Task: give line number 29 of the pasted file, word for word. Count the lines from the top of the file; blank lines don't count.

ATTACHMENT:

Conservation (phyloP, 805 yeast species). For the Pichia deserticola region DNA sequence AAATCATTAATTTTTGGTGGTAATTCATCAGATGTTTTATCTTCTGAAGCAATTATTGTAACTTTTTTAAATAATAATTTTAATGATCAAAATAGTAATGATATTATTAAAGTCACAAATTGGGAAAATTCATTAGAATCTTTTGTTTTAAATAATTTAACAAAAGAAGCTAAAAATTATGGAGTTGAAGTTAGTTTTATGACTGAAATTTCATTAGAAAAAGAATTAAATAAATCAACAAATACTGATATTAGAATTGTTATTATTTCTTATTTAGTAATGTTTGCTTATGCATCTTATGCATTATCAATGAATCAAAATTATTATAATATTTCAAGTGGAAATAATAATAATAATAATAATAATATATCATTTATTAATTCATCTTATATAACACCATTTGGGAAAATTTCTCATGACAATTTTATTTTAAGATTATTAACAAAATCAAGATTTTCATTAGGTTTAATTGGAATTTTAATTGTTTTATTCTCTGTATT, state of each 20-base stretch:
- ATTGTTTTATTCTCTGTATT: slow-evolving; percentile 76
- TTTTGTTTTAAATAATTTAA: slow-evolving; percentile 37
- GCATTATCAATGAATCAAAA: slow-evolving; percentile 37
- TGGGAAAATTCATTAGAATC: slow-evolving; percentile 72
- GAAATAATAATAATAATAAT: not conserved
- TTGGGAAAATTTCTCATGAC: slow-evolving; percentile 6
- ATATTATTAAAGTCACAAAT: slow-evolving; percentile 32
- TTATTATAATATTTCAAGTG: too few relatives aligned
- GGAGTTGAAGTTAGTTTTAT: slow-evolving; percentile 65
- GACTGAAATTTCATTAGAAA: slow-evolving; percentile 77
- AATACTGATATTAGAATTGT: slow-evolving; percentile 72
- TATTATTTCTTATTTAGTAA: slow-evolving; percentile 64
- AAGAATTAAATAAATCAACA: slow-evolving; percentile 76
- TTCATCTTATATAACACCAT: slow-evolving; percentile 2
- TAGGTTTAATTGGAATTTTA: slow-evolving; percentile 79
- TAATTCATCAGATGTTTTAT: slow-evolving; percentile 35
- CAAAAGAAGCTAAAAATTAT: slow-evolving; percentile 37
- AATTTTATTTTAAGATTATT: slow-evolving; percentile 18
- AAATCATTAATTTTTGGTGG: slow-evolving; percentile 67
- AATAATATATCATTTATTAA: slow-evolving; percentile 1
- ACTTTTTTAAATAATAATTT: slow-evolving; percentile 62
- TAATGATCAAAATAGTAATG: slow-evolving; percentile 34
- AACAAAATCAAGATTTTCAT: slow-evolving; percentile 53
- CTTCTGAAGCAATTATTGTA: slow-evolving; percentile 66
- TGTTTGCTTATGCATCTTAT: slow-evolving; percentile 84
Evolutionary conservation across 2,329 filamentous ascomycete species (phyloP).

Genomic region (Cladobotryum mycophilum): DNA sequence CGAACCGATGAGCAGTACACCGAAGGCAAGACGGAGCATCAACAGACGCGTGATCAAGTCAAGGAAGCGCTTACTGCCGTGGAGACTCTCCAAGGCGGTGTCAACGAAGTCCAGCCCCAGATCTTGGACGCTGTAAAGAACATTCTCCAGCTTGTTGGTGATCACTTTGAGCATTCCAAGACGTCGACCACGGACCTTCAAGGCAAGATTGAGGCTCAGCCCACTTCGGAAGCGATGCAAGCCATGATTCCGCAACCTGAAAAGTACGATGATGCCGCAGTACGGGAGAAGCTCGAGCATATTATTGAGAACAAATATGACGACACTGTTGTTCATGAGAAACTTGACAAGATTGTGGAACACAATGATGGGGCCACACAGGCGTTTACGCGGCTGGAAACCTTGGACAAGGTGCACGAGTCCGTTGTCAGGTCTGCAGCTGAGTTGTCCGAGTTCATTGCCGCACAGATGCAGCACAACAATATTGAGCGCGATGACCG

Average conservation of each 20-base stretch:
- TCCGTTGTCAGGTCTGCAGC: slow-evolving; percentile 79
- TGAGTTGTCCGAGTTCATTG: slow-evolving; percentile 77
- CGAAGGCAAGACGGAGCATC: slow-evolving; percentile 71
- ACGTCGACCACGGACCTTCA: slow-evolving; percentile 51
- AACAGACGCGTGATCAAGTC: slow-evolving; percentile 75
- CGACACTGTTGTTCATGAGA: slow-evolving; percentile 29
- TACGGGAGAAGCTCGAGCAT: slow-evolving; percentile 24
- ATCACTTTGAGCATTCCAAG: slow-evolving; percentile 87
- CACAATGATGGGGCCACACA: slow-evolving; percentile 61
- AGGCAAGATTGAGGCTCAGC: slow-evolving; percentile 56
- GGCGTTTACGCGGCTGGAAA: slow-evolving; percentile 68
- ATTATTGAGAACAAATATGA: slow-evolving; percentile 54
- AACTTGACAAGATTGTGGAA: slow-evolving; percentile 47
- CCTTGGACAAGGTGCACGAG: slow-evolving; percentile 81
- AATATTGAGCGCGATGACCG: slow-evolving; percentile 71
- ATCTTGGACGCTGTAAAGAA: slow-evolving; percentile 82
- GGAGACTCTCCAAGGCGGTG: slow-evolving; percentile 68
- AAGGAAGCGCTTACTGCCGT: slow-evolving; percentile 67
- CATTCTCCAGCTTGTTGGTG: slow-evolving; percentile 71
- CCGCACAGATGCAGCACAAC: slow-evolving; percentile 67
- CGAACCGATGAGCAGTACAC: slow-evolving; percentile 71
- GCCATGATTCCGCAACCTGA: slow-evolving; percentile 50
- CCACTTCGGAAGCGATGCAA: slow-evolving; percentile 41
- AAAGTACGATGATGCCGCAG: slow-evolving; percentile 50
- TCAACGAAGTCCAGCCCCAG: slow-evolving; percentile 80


Average conservation of each 20-base stretch: